Memories of Mom


Today is the 5th Mother’s Day our family has spent without my Mom. This seems too short of a time since she passed and I think I might have figured out why.

For a petite gal, who never grew taller than 5 feet, 1.7 inches. We let her get away with saying she was “five foot two” because it did not matter what her height was – she was larger than life. If you were unfortunate enough to warrant a ‘lecture’ delivered by my mother, than you know what I’m talking about. Mom was always the powerful force of the family, and she reigned like the stubborn hillbilly woman that she was.

Born in Whitman West Virginia – a coal miner’s daughter. She lived in what they called “comp-nee houses”, which were owned by the mining company and rented out to miner’s families. The only local store was – you guessed it – a “comp-nee store”.  When asked by everyone she met, “where on earth are you from?”, she would smile and tell them she was from West Virginia originally, but lived in California since 1955.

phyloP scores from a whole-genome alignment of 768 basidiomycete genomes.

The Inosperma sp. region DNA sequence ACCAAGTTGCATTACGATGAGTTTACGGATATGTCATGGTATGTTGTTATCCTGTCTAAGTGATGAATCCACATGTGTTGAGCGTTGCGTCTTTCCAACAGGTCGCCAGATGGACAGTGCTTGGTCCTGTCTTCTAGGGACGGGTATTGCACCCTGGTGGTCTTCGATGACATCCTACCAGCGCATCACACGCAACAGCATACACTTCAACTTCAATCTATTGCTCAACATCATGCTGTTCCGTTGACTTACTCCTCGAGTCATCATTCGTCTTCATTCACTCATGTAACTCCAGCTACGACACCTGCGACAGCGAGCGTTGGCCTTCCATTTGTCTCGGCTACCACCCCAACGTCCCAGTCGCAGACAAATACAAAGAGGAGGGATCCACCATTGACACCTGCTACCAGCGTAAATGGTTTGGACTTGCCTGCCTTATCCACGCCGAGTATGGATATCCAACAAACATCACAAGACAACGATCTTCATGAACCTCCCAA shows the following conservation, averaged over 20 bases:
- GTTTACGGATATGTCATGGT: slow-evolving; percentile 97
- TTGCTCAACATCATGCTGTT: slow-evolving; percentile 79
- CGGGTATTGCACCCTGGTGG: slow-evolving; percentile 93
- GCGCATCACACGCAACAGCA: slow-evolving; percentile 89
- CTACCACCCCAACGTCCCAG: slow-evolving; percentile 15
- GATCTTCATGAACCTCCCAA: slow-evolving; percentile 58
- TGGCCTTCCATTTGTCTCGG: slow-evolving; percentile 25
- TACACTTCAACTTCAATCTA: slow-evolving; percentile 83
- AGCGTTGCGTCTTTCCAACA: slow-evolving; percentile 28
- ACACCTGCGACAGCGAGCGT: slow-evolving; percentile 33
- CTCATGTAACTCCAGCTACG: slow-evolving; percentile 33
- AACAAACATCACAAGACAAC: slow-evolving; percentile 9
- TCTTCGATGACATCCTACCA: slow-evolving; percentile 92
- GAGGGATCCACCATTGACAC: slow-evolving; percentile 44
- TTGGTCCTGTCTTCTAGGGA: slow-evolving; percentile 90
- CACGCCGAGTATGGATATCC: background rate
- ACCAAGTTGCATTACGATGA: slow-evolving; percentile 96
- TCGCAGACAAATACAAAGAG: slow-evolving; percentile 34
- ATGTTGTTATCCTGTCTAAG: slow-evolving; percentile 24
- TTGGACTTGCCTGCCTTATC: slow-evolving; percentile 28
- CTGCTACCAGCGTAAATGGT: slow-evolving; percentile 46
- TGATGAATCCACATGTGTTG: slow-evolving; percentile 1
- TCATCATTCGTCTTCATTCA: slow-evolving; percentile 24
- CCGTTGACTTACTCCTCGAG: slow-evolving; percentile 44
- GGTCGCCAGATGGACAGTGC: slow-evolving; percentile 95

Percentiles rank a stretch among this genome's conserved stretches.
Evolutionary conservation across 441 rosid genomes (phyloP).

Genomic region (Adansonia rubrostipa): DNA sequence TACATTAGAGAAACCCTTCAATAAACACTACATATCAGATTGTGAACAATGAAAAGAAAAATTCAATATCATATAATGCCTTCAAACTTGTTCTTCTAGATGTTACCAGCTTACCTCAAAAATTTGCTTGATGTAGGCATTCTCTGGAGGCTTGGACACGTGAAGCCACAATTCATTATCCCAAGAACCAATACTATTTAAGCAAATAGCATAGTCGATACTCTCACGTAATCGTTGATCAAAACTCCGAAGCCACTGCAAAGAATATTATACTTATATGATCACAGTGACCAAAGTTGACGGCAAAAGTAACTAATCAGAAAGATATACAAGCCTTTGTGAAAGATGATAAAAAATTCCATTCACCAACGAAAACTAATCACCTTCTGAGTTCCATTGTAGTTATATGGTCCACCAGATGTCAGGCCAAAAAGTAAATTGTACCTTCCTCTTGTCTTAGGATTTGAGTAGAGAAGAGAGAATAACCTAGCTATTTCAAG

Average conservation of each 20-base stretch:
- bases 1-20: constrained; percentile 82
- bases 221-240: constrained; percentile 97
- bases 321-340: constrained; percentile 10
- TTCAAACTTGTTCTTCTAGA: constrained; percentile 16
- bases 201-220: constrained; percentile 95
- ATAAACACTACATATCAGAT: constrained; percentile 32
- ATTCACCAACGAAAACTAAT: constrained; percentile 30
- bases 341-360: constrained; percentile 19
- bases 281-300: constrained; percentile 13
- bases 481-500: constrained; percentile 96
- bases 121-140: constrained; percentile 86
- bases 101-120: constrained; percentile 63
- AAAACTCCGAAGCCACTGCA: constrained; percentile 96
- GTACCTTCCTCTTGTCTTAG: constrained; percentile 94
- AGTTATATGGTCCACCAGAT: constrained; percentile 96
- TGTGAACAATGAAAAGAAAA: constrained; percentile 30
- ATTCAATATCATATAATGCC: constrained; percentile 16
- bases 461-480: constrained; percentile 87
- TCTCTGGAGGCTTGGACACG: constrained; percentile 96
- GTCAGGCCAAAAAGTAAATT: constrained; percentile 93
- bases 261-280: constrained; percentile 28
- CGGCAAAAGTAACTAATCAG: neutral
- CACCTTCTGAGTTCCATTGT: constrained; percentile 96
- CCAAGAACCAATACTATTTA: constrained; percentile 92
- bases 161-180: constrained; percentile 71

Some of her accent softened out over time, but she never quite “lost it”. Our ears were used to her voice so we would forget she had one. We would notice it when she was mad, or super happy.

One memory, imprinted on my brain, happened when I was a Kindergartner learning how to read.  When the “Phonics” way of teaching started up we were learning to visualize words as we sounded the letters out. Not only would I see the letters & words, but I would see the emphasis the speaker was putting onto the word. For example, Dad followed baseball and was often vocal about what he thought of the ref’s, coaches and  Ideeyouts on the field.

The day my mother totally lost it and screamed “shit!” over and over and louder and slower each time was scary. I can still visualize that word, exactly as mom used it, full throttle and accented:


♥  TTFN ♥